SAv/biotin complexes have previously been used to develop imaging probes; IRDye800-SAv/biotin-Avi-VEGF121 and 64Cu-DOTA-(AF)SAv/biotin-PEG-VEGF121 were shown to have potential for NIRF and PET/optical imaging of VEGF receptor expression, respectively [23, 26]. Moreover, SAv bound to biotinylated 111In-DOTA, Cy5.5, and anti-Her2 antibody showed high tumor uptake in SUMI190 tumor-bearing mice . In our study, RGD2 was conjugated to biotin via PEG to improve its in vivo properties and provide flexibility, while 64Cu-DOTA was directly conjugated to SAv(AF). This imaging probe design may be suitable for hybrid imaging of tumor angiogenesis, because RGD2 can be used for αVβ3 receptor binding while the radioisotope and fluorescent dye can be used for PET and optical imaging, respectively. A long PEG chain (mw 3400) was used to allow RGD2 to gain access to the binding site of the integrin receptor, while the radioisotope and fluorescent dye were conjugated directly to SAv not to interfere with binding of RGD2 to the integrin receptor. Furthermore, the hybrid probe was stable for 24 h based on an in vitro serum stability study (Fig. 2). In comparison with in vivo PET imaging of 64Cu-DOTA-(AF)SAv without biotin molecules , the 64Cu-DOTA-(AF)SAv/biotin-PEG-RGD2 showed higher tumor uptake that increased in a time-dependent manner, reflecting its long-term stability in vivo.
To evaluate the receptor binding affinity of the probe, U87MG cells, which are known to express high levels of integrin αVβ3 , were incubated with 125I-RGDyK in the presence of different concentrations of DOTA-(AF)SAv/biotin-PEG-RGD2 or RGD2. IC50 value of DOTA-(AF)SAv/biotin-PEG-RGD2 was 3.1-fold higher than that of RGD2 (Fig. 3). Diverse dimeric and multimeric RGD peptides have been shown to have higher in vitro receptor binding affinity and tumor uptake than monomeric RGD peptides [12, 28]. In this study, four equivalents of the RGD2 peptide were possibly bound to one molecule of SAv because of its tetrameric structure, which might have contributed to the higher binding affinity of the 64Cu-DOTA-(AF)SAv/biotin-PEG-RGD2 than the dimeric RGD peptide probably due to a polyvalency effect [9, 10]. Cellular uptake study exhibited that the hybrid probe was taken up by U87MG cells in a time-dependent manner, and that its levels increased 3.0-fold over a 21-h incubation (Fig. 4a). Cellular uptake was inhibited significantly by RGD2, indicating specificity of the probe to the integrin αVβ3 receptor (Fig. 4b).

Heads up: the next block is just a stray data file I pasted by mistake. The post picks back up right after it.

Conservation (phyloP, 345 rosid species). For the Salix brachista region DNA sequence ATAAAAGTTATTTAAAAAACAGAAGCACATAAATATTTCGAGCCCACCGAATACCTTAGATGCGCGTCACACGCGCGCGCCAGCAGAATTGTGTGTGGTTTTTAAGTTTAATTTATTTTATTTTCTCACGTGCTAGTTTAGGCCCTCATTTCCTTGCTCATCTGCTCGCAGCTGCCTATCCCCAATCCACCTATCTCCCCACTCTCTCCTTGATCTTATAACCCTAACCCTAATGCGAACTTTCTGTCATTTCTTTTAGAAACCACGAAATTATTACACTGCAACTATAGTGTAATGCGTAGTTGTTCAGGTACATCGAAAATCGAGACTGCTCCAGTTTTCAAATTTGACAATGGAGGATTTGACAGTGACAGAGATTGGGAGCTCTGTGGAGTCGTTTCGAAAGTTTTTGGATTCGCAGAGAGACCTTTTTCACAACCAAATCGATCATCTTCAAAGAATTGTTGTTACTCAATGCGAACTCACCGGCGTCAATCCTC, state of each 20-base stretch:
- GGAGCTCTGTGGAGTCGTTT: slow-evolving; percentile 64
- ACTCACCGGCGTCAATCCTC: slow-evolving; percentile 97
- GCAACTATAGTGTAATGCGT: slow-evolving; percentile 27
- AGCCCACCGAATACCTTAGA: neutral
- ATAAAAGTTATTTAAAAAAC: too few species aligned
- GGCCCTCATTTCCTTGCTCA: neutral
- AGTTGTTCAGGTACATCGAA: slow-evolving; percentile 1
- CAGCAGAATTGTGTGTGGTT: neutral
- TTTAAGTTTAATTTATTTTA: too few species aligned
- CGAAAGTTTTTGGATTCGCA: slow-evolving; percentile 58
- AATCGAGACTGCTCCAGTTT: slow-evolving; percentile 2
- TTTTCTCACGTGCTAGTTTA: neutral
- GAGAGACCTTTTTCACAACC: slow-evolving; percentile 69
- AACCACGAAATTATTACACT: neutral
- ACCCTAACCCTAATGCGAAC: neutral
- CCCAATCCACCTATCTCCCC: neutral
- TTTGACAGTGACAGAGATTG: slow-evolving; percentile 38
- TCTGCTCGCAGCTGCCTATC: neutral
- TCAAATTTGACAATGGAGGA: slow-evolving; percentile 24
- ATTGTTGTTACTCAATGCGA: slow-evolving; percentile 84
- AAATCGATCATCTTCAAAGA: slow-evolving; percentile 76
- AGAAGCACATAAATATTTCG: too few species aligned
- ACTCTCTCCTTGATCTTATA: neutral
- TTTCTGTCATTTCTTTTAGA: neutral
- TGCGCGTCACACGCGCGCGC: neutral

In vivo microPET and optical imaging results of 64Cu-DOTA-(AF)SAv/biotin-PEG-RGD2 demonstrated incremental tumor uptake over time. ROI values of tumor uptake obtained from microPET images increased 1.7-fold over 21 h (Fig. 5a). A similar pattern of tumor uptake was observed in optical images, with uptake increasing 1.8-fold over the same period of time (Fig. 5c). Biodistribution data of this hybrid probe demonstrated higher tumor uptake (4.8 ± 0.1 % ID/g at 21 h after injection) than that of 64Cu-DOTA-E[(RGDfK)]2 in U87MG tumor-bearing mice (<4 % ID/g at 4 h after injection) , although 64Cu-DOTA-E[(RGDyK)]2 showed better in vivo kinetics than the D-Phe derivative in MDA-MB-435 tumor-bearing mice . Furthermore, the tumor uptake pattern of 64Cu-DOTA-(AF)SAv/biotin-PEG-RGD2 was similar to that reported for other RGD-conjugated nanoparticles. 64Cu-DOTA-QDot-RGD showed relatively low tumor uptake at 1 h after injection (less than 1 % ID/g), which then increased to 4.3 ± 0.5 % ID/g at 25 h after injection based on ROI analysis of microPET images . Higher tumor uptake was detected in 64Cu-labeled RGD-conjugated iron oxide nanoparticles, which were avidly taken up by U87MG tumors of mice (7.9 ± 0.8 % ID/g at 1 h after injection) and increased to 9.8 ± 3.2 % ID/g at 21 h after injection . Another study showed that 64Cu-DOTA- and RGD-conjugated single-walled carbon nanotubes exhibited significantly high tumor uptake of 10–15 % ID/g at 24 h after injection compared to 3–4 % ID/g uptake of RGD-free nanotubes . The presence of SAv in the hybrid probe may affect tumor uptake, because 111In-labeled SAv was reported to accumulate in tumors in LS174T tumor mice (4.5 ± 0.2 % ID/g at 5 h after injection) . In our previous study, however, 64Cu-DOTA-(AF)SAv without biotin molecules showed low tumor uptake (1.6 ± 0.1 % ID/g at 22 h) . Therefore, tumor uptake of the 64Cu-DOTA-(AF)SAv/biotin-PEG-RGD2 was likely due to the probe itself.